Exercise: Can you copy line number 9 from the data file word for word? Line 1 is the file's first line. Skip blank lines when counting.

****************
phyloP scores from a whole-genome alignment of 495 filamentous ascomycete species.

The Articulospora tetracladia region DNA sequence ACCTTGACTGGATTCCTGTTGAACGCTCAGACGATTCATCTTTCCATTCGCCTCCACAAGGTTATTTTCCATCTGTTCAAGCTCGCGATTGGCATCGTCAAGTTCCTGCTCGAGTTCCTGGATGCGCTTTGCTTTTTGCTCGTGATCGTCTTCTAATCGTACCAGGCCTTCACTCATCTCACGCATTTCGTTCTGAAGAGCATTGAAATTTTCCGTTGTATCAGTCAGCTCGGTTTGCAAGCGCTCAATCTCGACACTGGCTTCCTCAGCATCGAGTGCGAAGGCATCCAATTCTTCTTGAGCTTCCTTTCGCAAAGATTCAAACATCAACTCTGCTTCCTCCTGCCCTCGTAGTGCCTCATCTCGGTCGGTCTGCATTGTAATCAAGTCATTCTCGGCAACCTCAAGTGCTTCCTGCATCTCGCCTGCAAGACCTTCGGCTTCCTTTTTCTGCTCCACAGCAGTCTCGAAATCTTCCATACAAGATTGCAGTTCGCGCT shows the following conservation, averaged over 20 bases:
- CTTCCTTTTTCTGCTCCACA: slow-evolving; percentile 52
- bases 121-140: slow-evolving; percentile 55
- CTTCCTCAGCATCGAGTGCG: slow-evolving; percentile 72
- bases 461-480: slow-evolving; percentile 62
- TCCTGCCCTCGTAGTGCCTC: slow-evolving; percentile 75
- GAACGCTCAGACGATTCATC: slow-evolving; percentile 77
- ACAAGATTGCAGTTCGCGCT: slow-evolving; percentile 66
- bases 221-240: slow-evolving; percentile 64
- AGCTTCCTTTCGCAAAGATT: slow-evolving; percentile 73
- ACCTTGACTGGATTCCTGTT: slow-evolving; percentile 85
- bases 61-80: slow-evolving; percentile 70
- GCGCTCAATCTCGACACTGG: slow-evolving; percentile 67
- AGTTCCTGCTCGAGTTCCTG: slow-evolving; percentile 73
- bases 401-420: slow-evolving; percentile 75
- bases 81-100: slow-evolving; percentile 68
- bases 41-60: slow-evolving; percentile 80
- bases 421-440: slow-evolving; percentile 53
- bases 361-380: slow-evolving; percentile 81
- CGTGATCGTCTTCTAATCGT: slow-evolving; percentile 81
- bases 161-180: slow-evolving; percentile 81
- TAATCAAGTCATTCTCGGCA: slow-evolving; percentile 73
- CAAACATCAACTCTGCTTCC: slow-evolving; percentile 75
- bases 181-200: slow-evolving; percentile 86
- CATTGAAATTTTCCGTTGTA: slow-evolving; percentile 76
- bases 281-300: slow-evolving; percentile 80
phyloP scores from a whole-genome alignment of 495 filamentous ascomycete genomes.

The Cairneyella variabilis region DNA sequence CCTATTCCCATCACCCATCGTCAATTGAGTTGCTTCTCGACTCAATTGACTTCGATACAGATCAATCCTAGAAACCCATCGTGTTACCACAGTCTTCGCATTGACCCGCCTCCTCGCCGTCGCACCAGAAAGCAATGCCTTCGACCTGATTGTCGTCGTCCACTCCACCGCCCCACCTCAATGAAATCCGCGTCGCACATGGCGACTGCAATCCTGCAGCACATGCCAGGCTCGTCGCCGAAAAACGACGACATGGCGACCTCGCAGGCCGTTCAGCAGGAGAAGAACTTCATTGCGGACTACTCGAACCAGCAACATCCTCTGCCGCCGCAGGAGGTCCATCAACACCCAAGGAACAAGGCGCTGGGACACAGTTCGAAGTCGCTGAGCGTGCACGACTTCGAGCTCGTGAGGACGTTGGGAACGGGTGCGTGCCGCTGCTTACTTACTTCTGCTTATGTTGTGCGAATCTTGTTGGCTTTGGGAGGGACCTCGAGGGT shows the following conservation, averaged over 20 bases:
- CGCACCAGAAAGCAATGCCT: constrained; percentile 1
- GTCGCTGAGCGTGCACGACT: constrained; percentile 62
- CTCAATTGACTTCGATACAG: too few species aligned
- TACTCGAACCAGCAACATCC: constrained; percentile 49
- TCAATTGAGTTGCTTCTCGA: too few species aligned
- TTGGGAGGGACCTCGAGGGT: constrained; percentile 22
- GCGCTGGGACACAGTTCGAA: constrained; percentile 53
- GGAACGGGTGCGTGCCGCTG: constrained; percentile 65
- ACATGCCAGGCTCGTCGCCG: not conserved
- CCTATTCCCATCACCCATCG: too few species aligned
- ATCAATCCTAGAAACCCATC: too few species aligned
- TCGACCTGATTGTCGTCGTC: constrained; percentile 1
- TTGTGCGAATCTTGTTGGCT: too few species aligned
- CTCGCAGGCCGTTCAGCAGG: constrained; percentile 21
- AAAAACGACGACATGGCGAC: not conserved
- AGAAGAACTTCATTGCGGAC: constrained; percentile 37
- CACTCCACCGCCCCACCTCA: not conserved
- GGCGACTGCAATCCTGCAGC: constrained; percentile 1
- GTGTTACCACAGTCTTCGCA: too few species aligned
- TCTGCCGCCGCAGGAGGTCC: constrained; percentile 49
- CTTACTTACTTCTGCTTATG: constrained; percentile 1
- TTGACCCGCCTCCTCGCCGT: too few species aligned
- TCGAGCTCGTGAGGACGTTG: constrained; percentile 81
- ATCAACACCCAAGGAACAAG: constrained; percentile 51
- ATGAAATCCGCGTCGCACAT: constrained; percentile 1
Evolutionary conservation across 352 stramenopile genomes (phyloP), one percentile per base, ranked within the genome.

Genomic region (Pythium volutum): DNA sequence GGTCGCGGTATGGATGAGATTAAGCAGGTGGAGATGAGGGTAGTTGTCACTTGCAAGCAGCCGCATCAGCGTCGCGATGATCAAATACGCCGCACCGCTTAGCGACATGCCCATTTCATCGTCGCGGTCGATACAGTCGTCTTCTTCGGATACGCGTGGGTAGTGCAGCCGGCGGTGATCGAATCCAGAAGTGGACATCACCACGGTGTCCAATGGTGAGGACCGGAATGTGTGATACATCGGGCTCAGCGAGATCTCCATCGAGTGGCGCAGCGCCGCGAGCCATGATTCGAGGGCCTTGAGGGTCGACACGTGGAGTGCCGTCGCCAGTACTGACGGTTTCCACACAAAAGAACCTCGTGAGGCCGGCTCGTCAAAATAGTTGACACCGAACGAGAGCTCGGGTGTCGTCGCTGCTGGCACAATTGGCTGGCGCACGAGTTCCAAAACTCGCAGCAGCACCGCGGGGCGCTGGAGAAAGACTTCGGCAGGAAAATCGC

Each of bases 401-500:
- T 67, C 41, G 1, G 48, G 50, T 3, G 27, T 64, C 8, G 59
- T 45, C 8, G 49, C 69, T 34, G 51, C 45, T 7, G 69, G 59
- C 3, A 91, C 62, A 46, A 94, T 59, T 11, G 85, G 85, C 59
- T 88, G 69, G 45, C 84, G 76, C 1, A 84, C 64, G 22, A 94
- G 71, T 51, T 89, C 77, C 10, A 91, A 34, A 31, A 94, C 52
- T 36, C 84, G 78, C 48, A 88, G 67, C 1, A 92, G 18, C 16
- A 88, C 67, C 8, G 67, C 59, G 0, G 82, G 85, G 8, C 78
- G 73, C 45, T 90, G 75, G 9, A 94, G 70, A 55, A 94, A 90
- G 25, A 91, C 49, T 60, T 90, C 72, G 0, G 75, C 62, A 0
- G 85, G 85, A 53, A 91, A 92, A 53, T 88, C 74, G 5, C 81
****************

- ACAAGATTGCAGTTCGCGCT: slow-evolving; percentile 66